No. 9474.

115 F.2d 746 (1940)


Circuit Court of Appeals, Ninth Circuit.

November 15, 1940.

Attorney(s) appearing for the Case

Alexander B. Baker and Louis B. Whitney, both of Phoenix, Ariz., and C. W. Durbrow, Henly C. Booth, and Burton Mason, all of San Francisco, Cal., for appellant.

Charles L. Strouss and W. E. Polley, both of Phoenix, Ariz., for appellee.

Before WILBUR, DENMAN, and STEPHENS, Circuit Judges.

WILBUR, Circuit Judge.

On April 18, 1939, appellant filed a complaint in the United States District Court for Arizona against Joe Conway, individually, seeking a declaratory judgment against appellee, who is alleged to be the Attorney General of the State of Arizona, to the effect that the Arizona Train Limit Law, approved by the people by referendum after enactment by its legislature (Arizona Revised Code, 1928, Section 647), is unconstitutional because it violates the Commerce Clause (cl. 3, sec. 8, Art. I) of, and the Due Process Clause of the Fourteenth Amendment to, the Constitution of the United States. These same claims were advanced in prior litigation on the subject in Atchison, T. & S. F. Ry. Co. v. La Prade (Southern Pac. Co. v. La Prade), D.C., 2 F.Supp. 855; see, also, Ex parte La Prade, 289 U.S. 444, 53 S.Ct. 682, 77 L.Ed. 1311.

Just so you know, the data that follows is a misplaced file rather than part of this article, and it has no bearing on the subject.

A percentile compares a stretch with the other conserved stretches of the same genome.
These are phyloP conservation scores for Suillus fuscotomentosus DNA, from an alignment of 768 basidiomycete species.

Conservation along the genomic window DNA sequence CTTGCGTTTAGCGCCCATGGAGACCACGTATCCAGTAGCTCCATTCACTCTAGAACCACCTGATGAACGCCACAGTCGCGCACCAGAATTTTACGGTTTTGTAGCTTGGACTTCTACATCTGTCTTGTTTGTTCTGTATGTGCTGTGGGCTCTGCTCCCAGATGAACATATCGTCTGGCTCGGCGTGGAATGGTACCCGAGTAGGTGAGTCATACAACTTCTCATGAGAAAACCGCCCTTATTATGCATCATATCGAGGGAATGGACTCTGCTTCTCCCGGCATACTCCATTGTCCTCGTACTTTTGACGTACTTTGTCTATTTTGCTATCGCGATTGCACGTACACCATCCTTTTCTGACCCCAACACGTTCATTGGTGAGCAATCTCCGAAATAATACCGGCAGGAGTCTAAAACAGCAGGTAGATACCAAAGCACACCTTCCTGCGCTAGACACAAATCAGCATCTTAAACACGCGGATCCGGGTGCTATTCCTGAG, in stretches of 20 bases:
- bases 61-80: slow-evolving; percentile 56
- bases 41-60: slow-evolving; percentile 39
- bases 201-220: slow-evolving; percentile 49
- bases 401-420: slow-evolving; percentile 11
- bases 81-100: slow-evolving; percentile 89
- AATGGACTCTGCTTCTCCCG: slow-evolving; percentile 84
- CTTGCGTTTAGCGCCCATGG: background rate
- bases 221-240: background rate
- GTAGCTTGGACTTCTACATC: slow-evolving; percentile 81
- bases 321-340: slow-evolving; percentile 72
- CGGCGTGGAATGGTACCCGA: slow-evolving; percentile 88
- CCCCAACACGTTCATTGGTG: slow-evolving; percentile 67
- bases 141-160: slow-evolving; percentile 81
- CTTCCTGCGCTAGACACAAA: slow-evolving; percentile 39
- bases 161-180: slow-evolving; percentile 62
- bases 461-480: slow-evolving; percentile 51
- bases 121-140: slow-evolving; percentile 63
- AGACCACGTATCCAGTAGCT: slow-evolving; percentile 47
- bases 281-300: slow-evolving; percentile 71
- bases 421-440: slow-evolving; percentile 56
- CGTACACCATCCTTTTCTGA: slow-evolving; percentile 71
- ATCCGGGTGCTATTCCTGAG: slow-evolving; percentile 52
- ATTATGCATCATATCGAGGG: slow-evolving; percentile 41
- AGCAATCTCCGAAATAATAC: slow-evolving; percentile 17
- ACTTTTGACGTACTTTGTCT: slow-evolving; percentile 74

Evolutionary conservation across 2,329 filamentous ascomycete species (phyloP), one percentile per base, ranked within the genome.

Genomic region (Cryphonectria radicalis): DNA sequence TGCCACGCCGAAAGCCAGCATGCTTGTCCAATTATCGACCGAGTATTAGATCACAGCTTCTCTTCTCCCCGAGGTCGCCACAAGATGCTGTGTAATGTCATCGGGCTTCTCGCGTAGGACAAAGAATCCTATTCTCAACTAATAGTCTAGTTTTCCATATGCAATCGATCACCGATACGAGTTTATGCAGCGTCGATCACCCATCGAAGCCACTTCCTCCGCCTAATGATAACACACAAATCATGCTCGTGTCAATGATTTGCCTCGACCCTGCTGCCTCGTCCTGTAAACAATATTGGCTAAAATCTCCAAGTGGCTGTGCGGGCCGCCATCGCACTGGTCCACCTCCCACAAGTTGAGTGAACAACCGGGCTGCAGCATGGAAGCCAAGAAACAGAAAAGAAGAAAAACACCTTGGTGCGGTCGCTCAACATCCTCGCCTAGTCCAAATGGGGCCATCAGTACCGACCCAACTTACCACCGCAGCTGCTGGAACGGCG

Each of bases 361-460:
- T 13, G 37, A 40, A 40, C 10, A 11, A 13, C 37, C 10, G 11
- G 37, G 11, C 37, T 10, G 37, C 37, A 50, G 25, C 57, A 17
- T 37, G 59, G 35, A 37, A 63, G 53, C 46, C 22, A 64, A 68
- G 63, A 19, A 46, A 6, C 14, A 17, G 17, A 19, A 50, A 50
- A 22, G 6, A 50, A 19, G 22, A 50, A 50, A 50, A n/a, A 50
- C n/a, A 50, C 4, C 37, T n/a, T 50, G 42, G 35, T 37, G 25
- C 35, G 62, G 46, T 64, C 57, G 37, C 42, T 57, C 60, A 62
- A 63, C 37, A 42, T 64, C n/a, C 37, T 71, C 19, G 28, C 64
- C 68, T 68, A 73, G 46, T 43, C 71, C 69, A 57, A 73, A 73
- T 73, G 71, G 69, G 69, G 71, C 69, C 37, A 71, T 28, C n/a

The complaint alleged that the defendant "* * * claims and maintains that said train-limit law is valid and constitutional in all respects and is applicable to and binding upon plaintiff in its railroad operations in Arizona; and said defendant further claims and maintains that, in the event of violation of said law by plaintiff, it is and will be his duty forthwith to institute or direct the institution of proceedings to recover from plaintiff the penalties provided in said law and otherwise to enforce compliance therewith by plaintiff."

To support the charge of unconstitutionality the complaint contained many allegations as to the effect of limiting the length of its trains, unneccessary to set out here. It alleged, among other things, that enforcement of the act would cause appellant a loss of not less than $300,000 per year and that the penalties for its violation were so heavy that if the act were disobeyed appellant would be liable to penalties varying from $1,600 to $37,000 per day, depending upon the density of traffic.